• November 2018
  • Vol. 19, No. 9

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A Message of Thanks and a Call to Reduce the Need for Adoption

Written by Jerry Milner.

A successful adoption is a wonderful thing that should be celebrated. During this adoption month, I would like to extend my deepest appreciation to all the committed professionals that work hard every day to help find children and youth that cannot be returned home a safe and loving forever family.  I know how hard the work is because I used to do it, first as an adoption case worker and later as an adoption supervisor. Although it has been many years, I often find myself reflecting on my time working on adoptions. After the smiles for the joyful times I remember the challenges. Recruitment was an ongoing struggle, there were simply not enough available families, and it was especially difficult to find families that were willing to open their homes to older youth. These challenges remain.

When I think about my time as an adoption worker I also recall time spent reading case files to learn as much as I could about the child or youth to help find a family that would best meet the child's needs. I also remember hoping to come across record of an overlooked relative, or a relative that perhaps was unable to be a resource for the child at some earlier point, but could now step up and fill the gap. Unfortunately, I do not recall that situation occurring. What I do recall in reading case files is the feeling that there were missed opportunities to help struggling parents, too few or the wrong kinds of resources to help hold families together, and children who moved from placement to placement. I remember reading about a lot of suffering, often prolonged.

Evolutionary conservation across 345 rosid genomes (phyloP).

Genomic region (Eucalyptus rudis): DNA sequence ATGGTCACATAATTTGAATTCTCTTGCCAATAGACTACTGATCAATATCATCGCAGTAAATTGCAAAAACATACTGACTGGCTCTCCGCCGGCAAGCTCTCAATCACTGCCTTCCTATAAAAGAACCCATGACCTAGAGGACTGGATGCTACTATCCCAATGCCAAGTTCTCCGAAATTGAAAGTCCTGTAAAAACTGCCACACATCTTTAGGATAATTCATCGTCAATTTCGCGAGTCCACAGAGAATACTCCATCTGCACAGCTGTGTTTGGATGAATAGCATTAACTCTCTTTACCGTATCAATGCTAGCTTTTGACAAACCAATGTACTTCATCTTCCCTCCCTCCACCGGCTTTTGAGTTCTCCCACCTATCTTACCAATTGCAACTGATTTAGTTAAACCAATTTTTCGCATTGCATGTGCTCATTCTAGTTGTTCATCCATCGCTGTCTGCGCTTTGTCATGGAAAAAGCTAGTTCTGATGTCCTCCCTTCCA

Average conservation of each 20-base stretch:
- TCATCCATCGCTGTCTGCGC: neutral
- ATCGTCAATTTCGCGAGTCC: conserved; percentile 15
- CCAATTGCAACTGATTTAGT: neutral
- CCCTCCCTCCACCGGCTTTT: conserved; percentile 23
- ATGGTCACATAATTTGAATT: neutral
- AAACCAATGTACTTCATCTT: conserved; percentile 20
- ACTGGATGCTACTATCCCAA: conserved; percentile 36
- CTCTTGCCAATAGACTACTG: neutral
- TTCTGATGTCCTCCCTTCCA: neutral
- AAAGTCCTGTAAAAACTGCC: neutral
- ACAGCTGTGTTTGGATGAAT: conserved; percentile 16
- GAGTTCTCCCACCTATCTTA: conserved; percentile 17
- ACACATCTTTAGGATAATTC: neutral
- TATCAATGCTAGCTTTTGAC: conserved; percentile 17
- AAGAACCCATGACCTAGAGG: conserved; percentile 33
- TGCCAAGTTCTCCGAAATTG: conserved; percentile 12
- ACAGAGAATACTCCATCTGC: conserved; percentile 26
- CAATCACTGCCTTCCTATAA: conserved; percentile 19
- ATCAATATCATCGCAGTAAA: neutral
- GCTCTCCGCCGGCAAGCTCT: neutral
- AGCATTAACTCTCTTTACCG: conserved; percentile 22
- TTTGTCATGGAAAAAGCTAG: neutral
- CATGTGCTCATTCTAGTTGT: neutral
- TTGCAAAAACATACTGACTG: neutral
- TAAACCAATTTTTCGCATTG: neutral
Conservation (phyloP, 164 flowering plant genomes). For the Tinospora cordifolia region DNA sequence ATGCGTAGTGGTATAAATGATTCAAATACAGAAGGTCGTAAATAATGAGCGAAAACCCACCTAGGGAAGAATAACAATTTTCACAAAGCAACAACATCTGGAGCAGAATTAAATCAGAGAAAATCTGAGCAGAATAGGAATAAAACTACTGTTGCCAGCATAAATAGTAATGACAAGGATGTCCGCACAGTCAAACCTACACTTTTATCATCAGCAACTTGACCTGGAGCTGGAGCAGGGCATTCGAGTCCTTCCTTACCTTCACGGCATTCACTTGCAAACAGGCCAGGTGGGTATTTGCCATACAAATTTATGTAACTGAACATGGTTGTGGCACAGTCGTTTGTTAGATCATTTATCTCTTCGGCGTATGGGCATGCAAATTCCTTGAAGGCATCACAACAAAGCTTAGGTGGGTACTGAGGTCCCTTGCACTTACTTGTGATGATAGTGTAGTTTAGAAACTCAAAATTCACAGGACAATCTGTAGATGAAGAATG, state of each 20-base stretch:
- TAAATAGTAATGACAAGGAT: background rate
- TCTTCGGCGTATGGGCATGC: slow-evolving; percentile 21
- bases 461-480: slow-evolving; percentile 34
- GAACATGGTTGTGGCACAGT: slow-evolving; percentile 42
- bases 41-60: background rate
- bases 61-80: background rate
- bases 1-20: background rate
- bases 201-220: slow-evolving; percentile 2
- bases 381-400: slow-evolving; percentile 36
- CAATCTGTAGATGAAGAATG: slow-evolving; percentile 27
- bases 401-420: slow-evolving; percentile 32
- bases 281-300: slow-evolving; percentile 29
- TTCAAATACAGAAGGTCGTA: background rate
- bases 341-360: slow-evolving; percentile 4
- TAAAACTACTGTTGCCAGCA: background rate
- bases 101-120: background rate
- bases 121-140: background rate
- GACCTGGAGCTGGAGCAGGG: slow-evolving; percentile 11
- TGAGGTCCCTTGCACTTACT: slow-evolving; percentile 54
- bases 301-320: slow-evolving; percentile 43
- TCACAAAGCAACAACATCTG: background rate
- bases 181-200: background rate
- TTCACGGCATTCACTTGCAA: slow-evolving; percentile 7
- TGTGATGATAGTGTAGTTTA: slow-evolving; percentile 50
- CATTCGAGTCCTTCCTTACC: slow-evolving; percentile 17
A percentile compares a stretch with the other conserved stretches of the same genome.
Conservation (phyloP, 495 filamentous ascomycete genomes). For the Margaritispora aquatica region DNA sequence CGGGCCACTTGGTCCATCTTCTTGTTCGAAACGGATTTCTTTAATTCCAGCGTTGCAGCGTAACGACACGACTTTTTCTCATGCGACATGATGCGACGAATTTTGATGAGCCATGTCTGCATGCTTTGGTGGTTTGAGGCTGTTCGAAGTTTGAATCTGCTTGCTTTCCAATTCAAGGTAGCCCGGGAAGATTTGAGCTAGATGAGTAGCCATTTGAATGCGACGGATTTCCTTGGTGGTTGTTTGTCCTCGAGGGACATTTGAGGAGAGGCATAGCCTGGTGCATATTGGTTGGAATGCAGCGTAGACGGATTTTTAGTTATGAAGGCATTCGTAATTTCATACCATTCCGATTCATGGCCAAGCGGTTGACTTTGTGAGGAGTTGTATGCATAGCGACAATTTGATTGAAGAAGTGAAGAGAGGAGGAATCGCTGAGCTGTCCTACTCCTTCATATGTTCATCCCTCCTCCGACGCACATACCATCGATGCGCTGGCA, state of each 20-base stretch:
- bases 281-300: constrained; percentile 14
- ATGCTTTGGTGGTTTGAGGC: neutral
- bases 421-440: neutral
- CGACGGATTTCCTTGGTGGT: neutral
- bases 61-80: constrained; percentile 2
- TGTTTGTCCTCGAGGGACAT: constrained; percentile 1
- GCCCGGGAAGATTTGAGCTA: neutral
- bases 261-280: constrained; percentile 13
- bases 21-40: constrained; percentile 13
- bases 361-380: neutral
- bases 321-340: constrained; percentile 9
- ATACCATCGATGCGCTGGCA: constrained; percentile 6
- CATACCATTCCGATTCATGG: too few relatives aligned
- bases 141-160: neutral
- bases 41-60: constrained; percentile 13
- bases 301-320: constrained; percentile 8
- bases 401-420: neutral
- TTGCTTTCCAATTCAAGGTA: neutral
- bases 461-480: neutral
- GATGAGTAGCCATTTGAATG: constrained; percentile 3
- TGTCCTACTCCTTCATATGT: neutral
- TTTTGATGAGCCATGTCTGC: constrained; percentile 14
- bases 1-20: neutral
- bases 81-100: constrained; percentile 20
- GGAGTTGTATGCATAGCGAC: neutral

As a field we did not know as much about the trauma of family separation. We were overly focused on physical safety to the detriment of social and emotional well-being, and as we still do now, we too often confused poverty for neglect. I find myself asking a lot of what ifs about certain adoption cases. What if we were able to help the family sooner or in different ways? Could the need for adoption have been avoided in the first place?  Knowing what we do now, I am incredibly optimistic that we can reach a point of practice where there is less cause for concern that we have not done enough.

Although this may be an unusual adoption month message, I firmly believe that doing better begins with working to reduce the need for adoption in the first place. A robust national focus on primary prevention will help us strengthen families and keep them together, lessening the need for adoption. Where birth parents and children cannot remain together, a clear national priority on kinship care, relative placement, and guardianship can help reduce the need even further. Where placement with a relative is not possible, a national commitment to community-based foster care would also help mitigate trauma, by keeping children in their communities, schools, and connected to all that is familiar.

Even where adoption is necessary, where safe and appropriate, we can also take steps to keep birth parents involved in their children's lives post adoption as additional caring adults. We must operate with the principle that when it comes to family and support—there is never too much. Even a parent that is unable to be involved in a child's life for some period of time can become an invaluable resource and support. For our older youth, some of whom have spent unacceptably long periods of time in care, we know the draw of family remains strong.  We should honor that every way we can and continue to do all we can to repair, support, or build the relationships that all youth and young adults need to be successful adults.

So, let's celebrate, but at the same time let's also do everything we can to lessen the need for adoption.

To learn more about National Adoption Month, visit the National Adoption Month 2018 website at


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